Pretty Yende, Javier Camarena and Mariusz Kwiecien are the love triangle at the center of Georges Bizet’s Les pêcheurs de perles. There’s also the old Dialogue des Carmelites production by John Dexter that will close the season with the ubiquitous Isabel Leonard, in her third leading role this season as Blanche, and the formidable Karita Mattila as Madame de Croisy, with Yannick Nézet-Séguin conducting.

La Fille du Régiment, not a French opera but a Donizetti opera in French will allow Javier Camarena to unpack his bag of high C’s and Pretty Yende to clown around and sing prettily as Marie.

The entire Ring Cycle is brought back in the multi-million Robert Lepage production, featuring “The Machine” and starring Wagnerians Greer Grimsley as Wotan, Christine Goerke as Brunhilde, Jamie Barton as Fricka, Eva-Maria Westbrock as Sieglinde, Stuart Skelton as Siegmund, Tomasz Konieczny as Alberich, and Phillipe Jordan helming the MET orchestra.

From the pens of Verdi and Puccini, the MET will bring us the Robert Carsen 1950’ish Falstaff, Tosca with Jennifer Rowley, Joseph Calleja and Wolfgang Koch, a Trittico with Placido Domingo as Gianni Schichi, Otello with Sony Yoncheva, Stuart Skelton and Željko Lučić in the key roles and Gustavo Dudamel making his MET debut at the podium.

La Fanciulla del West with I-hope-he-won’t-cancel Jonas Kaufmann as the unfortunately-named Dick Johnson and Eva-Maria Westbrock as Minnie, is slated for a LIVE IN HD October 27 offering and a December 22 radio broadcast. Keep your fingers crossed.

A Mozart semi-rarity: La Clemenza di Tito will come late in the season with Matthew Polenzani in the title role and Joyce Di Donato as Sesto, in the old but still gorgeous Jean Pierre Ponnelle production. Don Giovanni will see a great Leporello: Luca Pisaroni switching from servant to master in the title role.

Time will tell how Yannick Nézet-Séguin, the Met’s Music Director creates an imprint on the repertory and how much say he will have on the subject of casting and choice of creative teams, in addition to the selection of guest conductors. For now we wait and hope for the best.

Rafael de Acha

A Lost World of Schubert rarities

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Out of Schubert’s 1500 compositions, 600 are Lieder (songs) for solo voices. There are a handful of duets, trios, quartets and choral numbers of various levels of quality. But, by and large, if one is mining for gold one better dig into the Schubert treasure trove of song cycles and his many stand-alone songs.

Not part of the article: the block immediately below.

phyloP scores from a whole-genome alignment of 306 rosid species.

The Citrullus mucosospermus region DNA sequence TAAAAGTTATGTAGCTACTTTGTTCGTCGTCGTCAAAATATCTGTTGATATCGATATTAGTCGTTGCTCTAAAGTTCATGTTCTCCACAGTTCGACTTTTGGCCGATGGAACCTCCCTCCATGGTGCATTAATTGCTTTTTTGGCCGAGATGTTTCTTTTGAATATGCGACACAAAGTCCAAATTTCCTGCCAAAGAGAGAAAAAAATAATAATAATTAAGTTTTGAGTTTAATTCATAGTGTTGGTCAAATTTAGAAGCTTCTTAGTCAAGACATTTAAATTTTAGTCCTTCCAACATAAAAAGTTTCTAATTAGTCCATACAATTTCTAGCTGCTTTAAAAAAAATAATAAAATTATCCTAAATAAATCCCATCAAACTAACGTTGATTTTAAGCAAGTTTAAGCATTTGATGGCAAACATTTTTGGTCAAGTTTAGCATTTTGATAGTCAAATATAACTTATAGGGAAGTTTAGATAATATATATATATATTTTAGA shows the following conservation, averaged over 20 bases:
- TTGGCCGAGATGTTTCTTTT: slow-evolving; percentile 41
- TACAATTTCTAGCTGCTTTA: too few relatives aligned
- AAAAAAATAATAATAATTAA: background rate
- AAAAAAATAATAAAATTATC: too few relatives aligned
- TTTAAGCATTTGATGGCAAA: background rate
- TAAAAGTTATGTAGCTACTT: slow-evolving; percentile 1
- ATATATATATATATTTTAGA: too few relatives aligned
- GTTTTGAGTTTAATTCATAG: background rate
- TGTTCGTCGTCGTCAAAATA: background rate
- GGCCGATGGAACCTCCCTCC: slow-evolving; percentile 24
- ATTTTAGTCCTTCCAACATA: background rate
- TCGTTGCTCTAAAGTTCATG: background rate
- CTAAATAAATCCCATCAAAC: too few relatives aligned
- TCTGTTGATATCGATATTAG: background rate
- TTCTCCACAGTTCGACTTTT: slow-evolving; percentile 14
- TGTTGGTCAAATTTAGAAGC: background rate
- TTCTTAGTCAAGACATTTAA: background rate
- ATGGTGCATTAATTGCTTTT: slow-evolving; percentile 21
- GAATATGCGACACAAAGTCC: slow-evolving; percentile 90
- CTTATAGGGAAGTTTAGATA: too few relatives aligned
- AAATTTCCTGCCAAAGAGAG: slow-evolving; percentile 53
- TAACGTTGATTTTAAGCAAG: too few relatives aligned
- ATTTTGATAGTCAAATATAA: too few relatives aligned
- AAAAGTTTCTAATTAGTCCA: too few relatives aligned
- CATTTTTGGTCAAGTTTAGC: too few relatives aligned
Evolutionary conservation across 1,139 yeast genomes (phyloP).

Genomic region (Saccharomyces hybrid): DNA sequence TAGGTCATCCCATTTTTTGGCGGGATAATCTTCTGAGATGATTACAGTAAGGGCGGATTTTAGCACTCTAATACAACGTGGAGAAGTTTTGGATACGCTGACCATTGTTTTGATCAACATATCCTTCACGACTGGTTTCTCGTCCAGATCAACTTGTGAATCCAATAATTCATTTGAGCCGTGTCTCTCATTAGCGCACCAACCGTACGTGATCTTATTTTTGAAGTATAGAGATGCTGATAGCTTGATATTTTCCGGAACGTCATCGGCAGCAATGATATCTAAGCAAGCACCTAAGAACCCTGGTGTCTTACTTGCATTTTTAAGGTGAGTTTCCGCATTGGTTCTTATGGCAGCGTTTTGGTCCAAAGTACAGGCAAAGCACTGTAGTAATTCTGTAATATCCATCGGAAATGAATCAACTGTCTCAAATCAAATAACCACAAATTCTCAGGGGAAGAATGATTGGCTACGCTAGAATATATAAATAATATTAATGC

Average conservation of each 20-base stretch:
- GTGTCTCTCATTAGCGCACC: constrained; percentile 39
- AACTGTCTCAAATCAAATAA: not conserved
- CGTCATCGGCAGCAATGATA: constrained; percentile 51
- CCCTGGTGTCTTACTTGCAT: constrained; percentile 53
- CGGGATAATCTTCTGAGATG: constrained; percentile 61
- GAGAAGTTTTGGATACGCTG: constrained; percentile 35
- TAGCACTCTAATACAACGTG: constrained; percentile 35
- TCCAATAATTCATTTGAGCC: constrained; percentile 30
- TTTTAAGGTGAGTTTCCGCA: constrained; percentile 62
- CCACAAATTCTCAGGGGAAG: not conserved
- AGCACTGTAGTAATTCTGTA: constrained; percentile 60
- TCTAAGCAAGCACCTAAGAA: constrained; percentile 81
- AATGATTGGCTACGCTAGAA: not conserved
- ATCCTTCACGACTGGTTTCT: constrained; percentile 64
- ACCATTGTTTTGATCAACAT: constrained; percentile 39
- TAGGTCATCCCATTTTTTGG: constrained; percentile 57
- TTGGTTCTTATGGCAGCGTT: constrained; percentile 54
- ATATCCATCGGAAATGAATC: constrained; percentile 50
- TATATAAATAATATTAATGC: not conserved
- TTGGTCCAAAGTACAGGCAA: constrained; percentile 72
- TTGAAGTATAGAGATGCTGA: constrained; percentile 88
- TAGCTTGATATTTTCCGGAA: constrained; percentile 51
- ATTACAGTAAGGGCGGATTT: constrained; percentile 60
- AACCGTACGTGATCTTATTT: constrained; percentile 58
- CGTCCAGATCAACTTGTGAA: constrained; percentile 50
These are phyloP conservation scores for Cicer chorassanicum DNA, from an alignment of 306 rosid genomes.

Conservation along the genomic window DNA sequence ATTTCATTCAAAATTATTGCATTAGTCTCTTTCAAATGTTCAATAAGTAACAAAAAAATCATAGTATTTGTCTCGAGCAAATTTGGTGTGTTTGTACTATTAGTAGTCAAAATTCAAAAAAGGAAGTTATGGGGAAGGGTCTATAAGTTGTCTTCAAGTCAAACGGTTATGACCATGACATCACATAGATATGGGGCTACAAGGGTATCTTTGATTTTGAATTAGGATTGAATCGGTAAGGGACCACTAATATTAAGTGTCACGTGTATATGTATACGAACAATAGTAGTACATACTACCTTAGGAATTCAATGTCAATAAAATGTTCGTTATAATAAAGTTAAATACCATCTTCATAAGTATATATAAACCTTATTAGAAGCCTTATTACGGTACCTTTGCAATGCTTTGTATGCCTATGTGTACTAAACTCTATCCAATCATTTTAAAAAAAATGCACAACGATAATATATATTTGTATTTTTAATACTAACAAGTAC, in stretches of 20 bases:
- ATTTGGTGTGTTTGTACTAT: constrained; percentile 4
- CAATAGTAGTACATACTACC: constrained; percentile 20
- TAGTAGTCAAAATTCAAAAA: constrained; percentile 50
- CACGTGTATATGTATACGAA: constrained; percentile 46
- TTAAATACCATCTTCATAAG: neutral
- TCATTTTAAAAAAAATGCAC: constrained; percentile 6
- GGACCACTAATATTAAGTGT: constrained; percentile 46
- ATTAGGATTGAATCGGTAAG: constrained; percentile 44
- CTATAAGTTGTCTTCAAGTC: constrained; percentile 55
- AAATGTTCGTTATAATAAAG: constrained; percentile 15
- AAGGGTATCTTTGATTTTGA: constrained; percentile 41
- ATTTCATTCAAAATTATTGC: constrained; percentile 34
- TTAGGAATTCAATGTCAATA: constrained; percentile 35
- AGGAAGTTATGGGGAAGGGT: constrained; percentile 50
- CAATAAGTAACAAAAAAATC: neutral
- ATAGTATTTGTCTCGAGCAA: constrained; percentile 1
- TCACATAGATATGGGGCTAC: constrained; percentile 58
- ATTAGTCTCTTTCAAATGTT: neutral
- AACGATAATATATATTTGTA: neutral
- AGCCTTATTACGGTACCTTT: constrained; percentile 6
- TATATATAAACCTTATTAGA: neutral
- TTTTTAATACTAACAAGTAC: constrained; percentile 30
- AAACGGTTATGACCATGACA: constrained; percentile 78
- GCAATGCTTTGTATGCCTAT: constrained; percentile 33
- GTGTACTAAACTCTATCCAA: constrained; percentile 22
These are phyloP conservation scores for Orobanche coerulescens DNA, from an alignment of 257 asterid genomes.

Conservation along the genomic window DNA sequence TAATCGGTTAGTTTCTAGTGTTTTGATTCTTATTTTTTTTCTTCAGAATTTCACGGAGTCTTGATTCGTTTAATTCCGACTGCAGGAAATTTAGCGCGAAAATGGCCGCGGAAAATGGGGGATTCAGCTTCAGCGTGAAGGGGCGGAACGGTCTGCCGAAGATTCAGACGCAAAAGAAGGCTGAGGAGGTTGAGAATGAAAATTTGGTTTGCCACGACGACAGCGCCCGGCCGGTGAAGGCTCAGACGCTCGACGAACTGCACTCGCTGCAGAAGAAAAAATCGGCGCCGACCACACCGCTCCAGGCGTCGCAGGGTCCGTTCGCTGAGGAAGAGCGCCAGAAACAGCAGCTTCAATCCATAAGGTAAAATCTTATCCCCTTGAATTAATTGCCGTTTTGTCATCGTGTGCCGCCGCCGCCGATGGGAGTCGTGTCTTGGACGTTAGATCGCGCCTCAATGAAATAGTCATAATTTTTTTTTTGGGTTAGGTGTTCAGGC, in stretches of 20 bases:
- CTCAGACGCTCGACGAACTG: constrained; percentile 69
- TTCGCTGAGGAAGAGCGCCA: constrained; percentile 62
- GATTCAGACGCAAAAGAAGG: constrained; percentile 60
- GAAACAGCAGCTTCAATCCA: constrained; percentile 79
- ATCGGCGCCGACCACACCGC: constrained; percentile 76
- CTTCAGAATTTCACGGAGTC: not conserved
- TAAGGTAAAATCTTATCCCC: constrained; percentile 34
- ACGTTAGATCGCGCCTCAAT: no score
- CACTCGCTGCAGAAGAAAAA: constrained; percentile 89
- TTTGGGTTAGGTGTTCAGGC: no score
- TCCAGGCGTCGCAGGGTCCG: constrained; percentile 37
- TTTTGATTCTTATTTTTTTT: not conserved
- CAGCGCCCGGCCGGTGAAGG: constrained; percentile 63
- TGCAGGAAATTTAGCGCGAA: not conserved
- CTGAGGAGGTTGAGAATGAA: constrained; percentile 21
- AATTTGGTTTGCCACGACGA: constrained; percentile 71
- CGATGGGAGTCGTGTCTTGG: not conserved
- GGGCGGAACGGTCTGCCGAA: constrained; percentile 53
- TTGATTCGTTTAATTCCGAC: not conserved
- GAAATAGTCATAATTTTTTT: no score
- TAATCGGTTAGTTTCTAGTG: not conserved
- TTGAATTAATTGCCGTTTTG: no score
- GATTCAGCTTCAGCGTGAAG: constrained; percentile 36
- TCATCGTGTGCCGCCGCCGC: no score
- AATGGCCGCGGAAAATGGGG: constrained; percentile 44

That said, the Delos CD A Lost World is a welcome gift culled from the Schubert mother lode and a nice item to have in one’s collection of vocal rarities.

Neither Ganymede nor perhaps Elysium are all that rare. They are sung here with delicacy and limpidity by soprano Susanna Phillips with the ever flexible and supportive Brian Zeger at the piano, providing  a welcome relief from the ponderousness and unremittingly somber moods of most of the other selections on the CD, even when sung impressively by bass-baritone Shenyang.

Odious as comparisons can be, I unhesitatingly place Ms. Phillips rendition of these two Schubert songs in the company of the similarly-voiced Ely Ameling and Barbara Bonney. Phillips’ honestly uncomplicated vocalism brings the poetry of Schiller and Goethe to life in flawless German.

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Shenyang, a young bass-baritone impresses this listener with his committed delivery of An die Dioskuren, in which he succeeds in scaling down his massive sound to the intimacy of a sailor’s prayer to the stars. Elsewhere, he unleashes a torrent of sound in the grimly descriptive Gruppe aus dem Tartarus and follows it with the equally infernal Fahrt zum Hades. Shenyang delivers Grenzen dee Menscheit with gravitas, dipping assuredly and repeatedly into his lower range.

Both singers sing to rather than with each other in two songs with operatic ambitions: Hektor’s Abschied and Antigone und Oedip. More like operatic scenes than duets, these two pieces sadly never allow for the soprano and bass-baritone in this CD to unite their voices in song.